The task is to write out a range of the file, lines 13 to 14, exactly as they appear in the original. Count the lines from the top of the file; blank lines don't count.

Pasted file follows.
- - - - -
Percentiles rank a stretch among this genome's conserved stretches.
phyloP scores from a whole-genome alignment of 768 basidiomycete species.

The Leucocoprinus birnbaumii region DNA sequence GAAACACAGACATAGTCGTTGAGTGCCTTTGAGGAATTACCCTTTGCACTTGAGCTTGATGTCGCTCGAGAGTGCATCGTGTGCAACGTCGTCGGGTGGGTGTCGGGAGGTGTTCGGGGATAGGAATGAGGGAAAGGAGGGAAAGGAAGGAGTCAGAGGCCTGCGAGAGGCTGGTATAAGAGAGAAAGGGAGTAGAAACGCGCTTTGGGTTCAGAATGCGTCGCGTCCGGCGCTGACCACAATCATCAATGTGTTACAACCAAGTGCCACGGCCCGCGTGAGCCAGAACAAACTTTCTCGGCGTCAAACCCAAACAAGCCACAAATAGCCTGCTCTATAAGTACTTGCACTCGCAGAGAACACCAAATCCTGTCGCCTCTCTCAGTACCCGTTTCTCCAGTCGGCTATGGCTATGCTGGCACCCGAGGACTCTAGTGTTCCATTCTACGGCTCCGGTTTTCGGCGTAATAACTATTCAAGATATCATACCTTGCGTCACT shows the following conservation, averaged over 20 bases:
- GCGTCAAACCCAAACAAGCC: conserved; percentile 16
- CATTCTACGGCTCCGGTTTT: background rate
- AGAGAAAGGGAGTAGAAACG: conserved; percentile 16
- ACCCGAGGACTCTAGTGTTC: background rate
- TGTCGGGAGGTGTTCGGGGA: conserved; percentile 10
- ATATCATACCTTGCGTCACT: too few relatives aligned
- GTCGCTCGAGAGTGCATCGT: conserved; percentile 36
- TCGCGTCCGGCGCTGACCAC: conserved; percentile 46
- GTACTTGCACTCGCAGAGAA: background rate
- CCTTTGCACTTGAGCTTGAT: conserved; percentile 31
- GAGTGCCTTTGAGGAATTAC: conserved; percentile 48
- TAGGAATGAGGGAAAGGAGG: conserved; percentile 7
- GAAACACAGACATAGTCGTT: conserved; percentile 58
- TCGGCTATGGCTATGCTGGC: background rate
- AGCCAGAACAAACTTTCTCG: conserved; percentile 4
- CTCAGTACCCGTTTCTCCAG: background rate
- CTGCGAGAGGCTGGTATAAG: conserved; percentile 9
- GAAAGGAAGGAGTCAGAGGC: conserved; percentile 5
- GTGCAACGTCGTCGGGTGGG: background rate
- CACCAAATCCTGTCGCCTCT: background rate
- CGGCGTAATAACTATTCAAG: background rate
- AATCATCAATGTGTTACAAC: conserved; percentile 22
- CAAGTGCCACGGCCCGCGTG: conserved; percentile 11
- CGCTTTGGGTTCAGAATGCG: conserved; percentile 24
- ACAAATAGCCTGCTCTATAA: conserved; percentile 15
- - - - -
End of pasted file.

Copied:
- CCTTTGCACTTGAGCTTGAT: conserved; percentile 31
- GAGTGCCTTTGAGGAATTAC: conserved; percentile 48